The Anti-Apoptotic Effect of Respiratory Syncytial Virus on Human Peripheral Blood Neutrophils is Mediated by a Monocyte Derived Soluble Factor
Christopher M Coleman*, 1, Karen Plant1, Susan Newton2, Lynsey Hobson1, Moira K.B Whyte3, Mark L Everard4
Identifiers and Pagination:Year: 2011
First Page: 114
Last Page: 123
Publisher Id: TOVJ-5-114
Article History:Received Date: 10/5/2011
Revision Received Date: 7/7/2011
Acceptance Date: 27/7/2011
Electronic publication date: 18/10/2011
Collection year: 2011
open-access license: This is an open access article licensed under the terms of the Creative Commons Attribution Non-Commercial License (http: //creativecommons.org/licenses/by-nc/3.0/) which permits unrestricted, non-commercial use, distribution and reproduction in any medium, provided the work is properly cited.
Respiratory Syncytial Virus (RSV) causes annual epidemics of respiratory disease particularly affecting infants. The associated airway inflammation is characterized by an intense neutrophilia. This neutrophilic inflammation appears to be responsible for much of the pathology and symptoms. Previous work from our group had shown that there are factors within the airways of infants with RSV bronchiolitis that inhibit neutrophil apoptosis. This study was undertaken to determine if RSV can directly affect neutrophil survival.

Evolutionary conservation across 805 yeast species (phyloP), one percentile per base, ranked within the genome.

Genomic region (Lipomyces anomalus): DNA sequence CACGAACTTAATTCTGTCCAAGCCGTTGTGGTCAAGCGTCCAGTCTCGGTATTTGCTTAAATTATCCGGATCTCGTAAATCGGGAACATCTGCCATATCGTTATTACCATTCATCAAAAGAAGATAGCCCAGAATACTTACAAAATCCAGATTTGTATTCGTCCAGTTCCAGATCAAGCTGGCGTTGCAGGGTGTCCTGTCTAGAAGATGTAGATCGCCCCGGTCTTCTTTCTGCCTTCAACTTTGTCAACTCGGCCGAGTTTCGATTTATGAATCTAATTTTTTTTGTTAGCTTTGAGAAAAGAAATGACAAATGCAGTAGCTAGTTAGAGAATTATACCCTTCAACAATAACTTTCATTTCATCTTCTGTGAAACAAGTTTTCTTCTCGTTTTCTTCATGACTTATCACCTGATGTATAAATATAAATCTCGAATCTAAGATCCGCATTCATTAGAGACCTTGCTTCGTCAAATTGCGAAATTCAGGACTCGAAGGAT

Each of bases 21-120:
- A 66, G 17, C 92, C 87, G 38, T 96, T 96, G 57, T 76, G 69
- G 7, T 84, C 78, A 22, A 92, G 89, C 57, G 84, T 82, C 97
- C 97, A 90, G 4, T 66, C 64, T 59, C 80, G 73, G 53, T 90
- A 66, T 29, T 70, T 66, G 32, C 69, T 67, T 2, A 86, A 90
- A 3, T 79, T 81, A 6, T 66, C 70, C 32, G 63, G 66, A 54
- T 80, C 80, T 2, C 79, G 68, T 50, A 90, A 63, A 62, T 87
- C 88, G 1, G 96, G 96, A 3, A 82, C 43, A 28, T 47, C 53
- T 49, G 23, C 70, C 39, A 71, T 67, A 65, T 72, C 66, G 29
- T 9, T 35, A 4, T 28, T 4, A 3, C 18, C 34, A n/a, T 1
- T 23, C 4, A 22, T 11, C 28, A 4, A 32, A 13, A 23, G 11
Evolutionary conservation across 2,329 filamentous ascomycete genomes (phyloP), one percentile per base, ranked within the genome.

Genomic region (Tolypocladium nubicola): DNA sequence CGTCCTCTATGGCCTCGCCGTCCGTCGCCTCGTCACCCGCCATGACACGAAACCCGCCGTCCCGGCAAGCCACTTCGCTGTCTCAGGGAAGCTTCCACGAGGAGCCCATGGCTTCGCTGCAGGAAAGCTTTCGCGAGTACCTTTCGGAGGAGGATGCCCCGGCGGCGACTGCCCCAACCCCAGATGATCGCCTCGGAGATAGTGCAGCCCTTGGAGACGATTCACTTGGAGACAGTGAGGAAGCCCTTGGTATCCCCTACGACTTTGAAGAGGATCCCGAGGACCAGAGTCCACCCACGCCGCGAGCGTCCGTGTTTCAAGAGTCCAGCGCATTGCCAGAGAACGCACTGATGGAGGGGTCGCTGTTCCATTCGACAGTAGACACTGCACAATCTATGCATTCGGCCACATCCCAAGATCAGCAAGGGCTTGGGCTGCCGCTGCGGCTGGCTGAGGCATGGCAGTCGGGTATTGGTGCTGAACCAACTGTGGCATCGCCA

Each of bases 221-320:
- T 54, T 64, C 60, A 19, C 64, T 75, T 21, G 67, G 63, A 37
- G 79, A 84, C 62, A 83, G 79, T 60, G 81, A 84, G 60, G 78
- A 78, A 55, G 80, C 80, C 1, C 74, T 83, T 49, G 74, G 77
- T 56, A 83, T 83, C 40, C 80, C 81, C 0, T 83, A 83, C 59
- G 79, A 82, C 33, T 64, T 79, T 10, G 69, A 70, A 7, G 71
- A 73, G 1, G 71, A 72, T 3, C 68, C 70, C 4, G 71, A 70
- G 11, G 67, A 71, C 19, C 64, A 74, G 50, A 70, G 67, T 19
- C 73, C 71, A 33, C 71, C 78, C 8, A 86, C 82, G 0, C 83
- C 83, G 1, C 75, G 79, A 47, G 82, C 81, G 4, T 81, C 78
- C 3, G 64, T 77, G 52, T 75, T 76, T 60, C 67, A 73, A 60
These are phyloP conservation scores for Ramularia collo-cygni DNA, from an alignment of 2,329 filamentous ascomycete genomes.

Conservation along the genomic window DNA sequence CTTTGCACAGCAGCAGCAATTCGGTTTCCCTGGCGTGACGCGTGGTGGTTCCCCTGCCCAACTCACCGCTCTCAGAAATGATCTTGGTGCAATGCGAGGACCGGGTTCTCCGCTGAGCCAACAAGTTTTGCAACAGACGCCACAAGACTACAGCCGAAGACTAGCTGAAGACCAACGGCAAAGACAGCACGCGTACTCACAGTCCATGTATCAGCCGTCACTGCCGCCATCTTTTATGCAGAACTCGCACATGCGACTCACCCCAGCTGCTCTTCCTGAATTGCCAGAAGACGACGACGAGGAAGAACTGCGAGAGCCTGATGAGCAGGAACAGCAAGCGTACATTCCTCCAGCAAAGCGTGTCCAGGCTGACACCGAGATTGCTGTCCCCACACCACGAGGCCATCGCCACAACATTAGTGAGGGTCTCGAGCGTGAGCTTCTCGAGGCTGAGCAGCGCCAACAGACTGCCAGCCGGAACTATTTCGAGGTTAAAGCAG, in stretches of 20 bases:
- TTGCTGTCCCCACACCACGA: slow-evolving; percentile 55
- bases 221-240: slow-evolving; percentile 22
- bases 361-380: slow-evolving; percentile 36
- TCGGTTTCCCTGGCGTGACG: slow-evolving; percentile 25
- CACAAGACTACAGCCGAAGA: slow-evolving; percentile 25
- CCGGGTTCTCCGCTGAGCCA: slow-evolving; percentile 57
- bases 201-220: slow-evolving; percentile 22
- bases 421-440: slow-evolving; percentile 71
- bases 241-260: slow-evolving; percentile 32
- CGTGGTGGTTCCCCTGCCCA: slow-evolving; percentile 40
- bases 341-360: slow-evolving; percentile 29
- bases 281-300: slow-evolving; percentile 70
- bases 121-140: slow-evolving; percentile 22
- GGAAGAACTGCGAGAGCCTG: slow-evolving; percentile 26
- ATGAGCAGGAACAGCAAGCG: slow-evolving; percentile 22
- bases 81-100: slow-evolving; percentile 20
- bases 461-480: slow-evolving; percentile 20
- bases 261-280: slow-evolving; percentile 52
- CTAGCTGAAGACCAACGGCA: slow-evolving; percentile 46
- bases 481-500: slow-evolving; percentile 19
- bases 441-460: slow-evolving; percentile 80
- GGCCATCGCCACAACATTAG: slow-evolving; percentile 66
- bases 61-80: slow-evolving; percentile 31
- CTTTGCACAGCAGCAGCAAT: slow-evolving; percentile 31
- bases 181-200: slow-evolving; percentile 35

Neutrophils were isolated from citrated venous blood (collected from healthy adult volunteers) by discontinuous plasma: Percoll gradient centrifugation and, in some experiments, further purified by negative immunomagnetic bead selection. The effect of RSV on neutrophil survival was measured by Annexin V-PE /To-Pro-3 staining and by morphological changes, using Dif-Quick staining of cytospins.
Inhibition of neutrophil apoptosis was observed in neutrophils isolated by standard plasma:Percoll gradient when exposed to RSV but not in ultra pure neutrophil preparations. Adding monocytes back to ultra purified preparations restored the effect. The inhibition of apoptosis was observed with both active and UV inactivated virus. The effect is dependent on a soluble factor and appears to be dependent on CD14 receptors on the monocytes.